The 230-bushel air cart did not have matching axles, so axle extensions were added on to the back wheels to bring them to 10-foot centres. When they hit the field, the air cart was not following the tractor tracks. Larocque found the alignment on the air cart was off by one-eighth of an inch, and resulted in the wheel alignment drifting off by one foot. They tweaked the tie rods to pull the air cart back into alignment. “How many people check the alignment on their air cart?” asks Larocque. 

Only the four air drill castor wheels run outside the tramlines, but Larocque believes there is not a lot of weight on the wheels with a 30-foot drill, so he can live with that.

Get out the measuring tape
Assuming the combine header was 30 feet wide, Larocque took a measuring tape to it one day and found the cutter bar width to be only 29 feet, eight inches. Thinking that would be a problem, he measured the air drill and found it to be only 29 feet wide from shank to shank, which actually turned out to be a positive. Seeding on 12-inch centres and inter-row seeding meant that moving the offset hitch six inches each year left two inches of room on one side of the header and three inches on the other. His set-up actually under-laps each pass with nine inches one way and 15 inches the other way. The increased efficiency has improved operating time and virtually eliminated seed and fertilizer overlap.

Setting up for inter-row seeding meant modifications to the hitch. Normally, seeding between the rows with RTK guidance meant driving six inches to the side of last year’s stubble on 12-inch centres. However, because CTF means staying on the same tramline from year to year, Larocque had to modify his hitches to keep the tractor and air cart tires on the tramlines.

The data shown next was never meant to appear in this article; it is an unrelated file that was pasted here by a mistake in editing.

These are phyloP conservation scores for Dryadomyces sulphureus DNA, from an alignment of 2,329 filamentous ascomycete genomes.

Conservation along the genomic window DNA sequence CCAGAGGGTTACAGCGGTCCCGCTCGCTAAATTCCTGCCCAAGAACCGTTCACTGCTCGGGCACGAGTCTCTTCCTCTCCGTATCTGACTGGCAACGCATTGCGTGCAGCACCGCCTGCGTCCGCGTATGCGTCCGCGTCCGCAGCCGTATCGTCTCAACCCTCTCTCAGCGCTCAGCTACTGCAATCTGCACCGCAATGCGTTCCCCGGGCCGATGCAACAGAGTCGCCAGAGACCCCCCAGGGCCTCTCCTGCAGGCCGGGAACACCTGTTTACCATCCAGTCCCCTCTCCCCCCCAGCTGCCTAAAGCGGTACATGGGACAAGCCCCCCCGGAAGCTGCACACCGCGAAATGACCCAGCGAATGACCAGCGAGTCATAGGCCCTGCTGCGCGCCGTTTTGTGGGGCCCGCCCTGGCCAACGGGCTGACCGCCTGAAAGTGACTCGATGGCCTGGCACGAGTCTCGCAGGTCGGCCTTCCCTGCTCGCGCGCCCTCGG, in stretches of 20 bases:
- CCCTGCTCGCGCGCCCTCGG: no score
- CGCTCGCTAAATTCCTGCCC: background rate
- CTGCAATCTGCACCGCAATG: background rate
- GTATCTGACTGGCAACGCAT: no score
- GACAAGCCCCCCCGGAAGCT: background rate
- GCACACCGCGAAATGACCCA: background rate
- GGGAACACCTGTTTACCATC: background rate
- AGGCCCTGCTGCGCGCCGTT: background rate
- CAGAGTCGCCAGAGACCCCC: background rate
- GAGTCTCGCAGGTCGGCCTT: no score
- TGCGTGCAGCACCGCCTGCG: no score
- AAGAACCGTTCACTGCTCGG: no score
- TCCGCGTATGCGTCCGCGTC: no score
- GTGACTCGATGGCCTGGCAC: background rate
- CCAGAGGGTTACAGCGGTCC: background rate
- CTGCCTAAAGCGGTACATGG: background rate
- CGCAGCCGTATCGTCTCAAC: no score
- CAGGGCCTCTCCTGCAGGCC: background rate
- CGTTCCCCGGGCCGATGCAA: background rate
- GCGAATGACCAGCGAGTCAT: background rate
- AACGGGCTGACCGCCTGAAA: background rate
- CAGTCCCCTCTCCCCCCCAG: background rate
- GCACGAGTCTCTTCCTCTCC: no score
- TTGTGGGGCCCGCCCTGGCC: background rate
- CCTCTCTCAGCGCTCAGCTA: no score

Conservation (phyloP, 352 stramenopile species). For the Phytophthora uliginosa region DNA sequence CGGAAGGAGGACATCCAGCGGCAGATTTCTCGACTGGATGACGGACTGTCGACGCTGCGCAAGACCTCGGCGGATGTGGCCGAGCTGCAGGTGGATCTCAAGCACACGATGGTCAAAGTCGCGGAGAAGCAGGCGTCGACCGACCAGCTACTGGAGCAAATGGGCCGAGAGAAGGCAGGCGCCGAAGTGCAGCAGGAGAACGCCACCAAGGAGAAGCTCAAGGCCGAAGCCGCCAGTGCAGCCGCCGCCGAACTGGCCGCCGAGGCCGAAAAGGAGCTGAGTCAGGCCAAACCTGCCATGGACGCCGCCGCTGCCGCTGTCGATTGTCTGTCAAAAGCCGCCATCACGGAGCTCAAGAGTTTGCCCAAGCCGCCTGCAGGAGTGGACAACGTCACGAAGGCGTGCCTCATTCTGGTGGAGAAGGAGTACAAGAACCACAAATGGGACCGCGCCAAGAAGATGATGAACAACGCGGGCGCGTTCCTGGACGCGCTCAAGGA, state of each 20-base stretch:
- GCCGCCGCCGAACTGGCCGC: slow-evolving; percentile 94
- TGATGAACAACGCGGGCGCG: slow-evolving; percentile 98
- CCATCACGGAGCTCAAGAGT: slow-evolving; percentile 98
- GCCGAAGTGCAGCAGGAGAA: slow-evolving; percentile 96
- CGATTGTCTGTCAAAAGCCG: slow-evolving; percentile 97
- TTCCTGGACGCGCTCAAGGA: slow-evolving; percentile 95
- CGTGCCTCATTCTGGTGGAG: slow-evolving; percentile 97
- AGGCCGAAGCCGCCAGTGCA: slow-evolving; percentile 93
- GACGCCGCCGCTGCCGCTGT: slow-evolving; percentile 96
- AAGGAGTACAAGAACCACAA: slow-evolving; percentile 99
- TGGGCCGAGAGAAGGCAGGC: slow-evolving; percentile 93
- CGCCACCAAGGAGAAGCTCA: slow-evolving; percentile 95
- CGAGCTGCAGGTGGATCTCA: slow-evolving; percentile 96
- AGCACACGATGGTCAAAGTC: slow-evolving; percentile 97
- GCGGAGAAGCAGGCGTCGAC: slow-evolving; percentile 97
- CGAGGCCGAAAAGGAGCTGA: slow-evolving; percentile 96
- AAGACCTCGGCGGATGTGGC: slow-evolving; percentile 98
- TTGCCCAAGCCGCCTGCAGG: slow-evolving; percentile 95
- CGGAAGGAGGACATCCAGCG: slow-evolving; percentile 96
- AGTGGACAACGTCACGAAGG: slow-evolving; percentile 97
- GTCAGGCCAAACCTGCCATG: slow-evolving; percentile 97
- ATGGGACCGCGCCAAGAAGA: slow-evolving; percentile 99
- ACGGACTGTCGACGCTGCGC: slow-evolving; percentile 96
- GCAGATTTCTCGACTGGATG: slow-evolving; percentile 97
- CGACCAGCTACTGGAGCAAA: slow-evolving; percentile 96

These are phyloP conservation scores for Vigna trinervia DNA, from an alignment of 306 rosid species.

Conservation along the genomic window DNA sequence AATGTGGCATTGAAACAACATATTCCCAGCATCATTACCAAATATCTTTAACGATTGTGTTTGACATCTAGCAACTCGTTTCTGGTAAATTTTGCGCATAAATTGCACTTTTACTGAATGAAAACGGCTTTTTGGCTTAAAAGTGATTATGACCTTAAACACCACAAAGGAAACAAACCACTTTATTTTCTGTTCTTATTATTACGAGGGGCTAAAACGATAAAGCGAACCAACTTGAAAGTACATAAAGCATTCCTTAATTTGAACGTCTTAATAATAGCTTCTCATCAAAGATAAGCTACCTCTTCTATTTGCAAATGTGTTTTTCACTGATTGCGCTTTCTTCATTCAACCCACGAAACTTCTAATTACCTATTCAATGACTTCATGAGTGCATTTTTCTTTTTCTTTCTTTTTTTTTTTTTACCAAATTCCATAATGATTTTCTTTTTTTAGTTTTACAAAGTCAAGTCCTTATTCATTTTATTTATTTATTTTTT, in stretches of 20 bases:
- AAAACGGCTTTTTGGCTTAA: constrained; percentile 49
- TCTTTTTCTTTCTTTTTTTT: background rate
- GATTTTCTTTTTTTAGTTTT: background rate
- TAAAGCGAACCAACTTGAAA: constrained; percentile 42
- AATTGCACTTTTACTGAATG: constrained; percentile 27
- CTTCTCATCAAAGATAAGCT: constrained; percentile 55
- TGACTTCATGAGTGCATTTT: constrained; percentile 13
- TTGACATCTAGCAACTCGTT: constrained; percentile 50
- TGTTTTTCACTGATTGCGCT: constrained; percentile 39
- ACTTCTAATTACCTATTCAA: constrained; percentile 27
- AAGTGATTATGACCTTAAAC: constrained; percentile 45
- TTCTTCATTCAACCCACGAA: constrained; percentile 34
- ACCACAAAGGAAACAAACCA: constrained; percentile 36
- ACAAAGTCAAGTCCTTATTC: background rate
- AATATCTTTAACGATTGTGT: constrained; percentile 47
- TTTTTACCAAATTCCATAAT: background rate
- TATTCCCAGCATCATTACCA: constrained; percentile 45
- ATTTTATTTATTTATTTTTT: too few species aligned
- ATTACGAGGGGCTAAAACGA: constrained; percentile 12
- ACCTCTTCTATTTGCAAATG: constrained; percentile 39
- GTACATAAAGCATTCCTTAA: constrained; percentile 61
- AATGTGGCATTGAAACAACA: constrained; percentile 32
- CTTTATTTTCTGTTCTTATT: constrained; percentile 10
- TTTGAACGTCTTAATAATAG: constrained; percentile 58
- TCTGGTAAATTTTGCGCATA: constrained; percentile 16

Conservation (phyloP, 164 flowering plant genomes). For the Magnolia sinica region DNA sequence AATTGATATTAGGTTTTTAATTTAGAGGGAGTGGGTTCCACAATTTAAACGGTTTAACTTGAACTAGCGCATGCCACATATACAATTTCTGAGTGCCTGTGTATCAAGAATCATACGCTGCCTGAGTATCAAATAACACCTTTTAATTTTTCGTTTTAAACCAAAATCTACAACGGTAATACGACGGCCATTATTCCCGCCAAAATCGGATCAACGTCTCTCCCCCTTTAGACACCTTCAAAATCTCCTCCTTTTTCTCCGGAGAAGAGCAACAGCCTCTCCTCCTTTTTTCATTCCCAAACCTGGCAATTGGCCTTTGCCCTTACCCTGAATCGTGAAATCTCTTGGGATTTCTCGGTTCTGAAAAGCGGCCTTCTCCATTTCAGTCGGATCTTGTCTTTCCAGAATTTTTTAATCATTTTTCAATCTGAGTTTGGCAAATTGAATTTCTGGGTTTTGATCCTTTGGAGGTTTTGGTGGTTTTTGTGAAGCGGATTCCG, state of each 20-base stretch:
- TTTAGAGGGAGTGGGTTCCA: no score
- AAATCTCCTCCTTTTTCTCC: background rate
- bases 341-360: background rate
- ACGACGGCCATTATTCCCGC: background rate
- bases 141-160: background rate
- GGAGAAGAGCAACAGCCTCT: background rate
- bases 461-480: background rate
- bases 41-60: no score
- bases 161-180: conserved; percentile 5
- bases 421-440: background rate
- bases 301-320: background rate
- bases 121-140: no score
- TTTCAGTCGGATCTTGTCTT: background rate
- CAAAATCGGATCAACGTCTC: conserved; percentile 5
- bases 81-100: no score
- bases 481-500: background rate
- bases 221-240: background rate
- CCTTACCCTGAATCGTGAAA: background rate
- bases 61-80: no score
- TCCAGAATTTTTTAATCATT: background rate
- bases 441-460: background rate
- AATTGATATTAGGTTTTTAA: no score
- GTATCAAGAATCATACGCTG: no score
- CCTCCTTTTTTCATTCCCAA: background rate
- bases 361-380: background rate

Originally, they built a hitch with a three-inch offset on the left and were planning on flipping it over to provide a six-inch offset to seed between the rows. Instead, they will keep the three-inch offset to the left on the hitch, but now will flip it over on to the right side to come back six inches to the right. “This will give us our inter-row seeding and avoid any unharvested strips this fall. We had three inches of room on one side of the header this year and two inches on the left, meaning 29.3 feet of the header was full of crop out of 29.8 feet. With the modifications, we’ll be three inches off-centre one year to the left, and then three inches off-centre to the right on the following year, to give us our six-inch, side-to-side move each year to match our 12-inch row spacing. We will have to make the same modification to the offset hitch on the air tank as well,” explains Larocque. “If we didn’t make this hitch modification, we would have left a two-inch unharvested strip every other year.”

The most expensive part of the conversion was the move to RTK autosteer. The total cost was $16,000, but the system is necessary to allow Larocque to go back to the same tramlines year after year. “The biggest question I still struggle with, and I don’t have an answer for it, is logistics at harvest. We run up and down the field, and don’t have a grain cart, so we unload on the headlands,” says Larocque.

This approach means the combine is sometimes unloaded when it is not full, or the combine might fill up halfway down the field. A grain cart with an extension on the combine auger is one solution to allow unloading on the go in the field, but is an added expense.

Overall, Larocque is happy with how the system performed in 2010, but still wants to look at how to manage residue behind his Gleaner to get more uniform spread of straw and chaff.

Controlled Traffic Farming Alberta project moving ahead
Controlled Traffic Farming Alberta (CTFA) was formed as a farmer-led initiative aimed at evaluating CTF in Alberta in 2010. The Alberta Crop Industry Development Fund, Alberta Canola Producers Commission, Alberta Barley Commission, Alberta Pulse Growers and Alberta Winter Wheat Producers Commission provided one year of funding. The Agricultural Research and Extension Council of Alberta was the managing partner.

CTFA is moving ahead with a three-year project to evaluate and assess CTF systems in Alberta and to reduce the risk of adoption. Peter Gamache is the project leader on CTFA and says the group hopes to have six to nine CTF demonstration sites across Alberta to help farmers gain a better understanding of the potential benefits and risks in moving to CTF. “The project is designed to be farmer-driven. The assessment of CTF will be field-scale, on-farm using farm-scale equipment and farmers/industry expertise at the same sites over three to five years,” explains Gamache.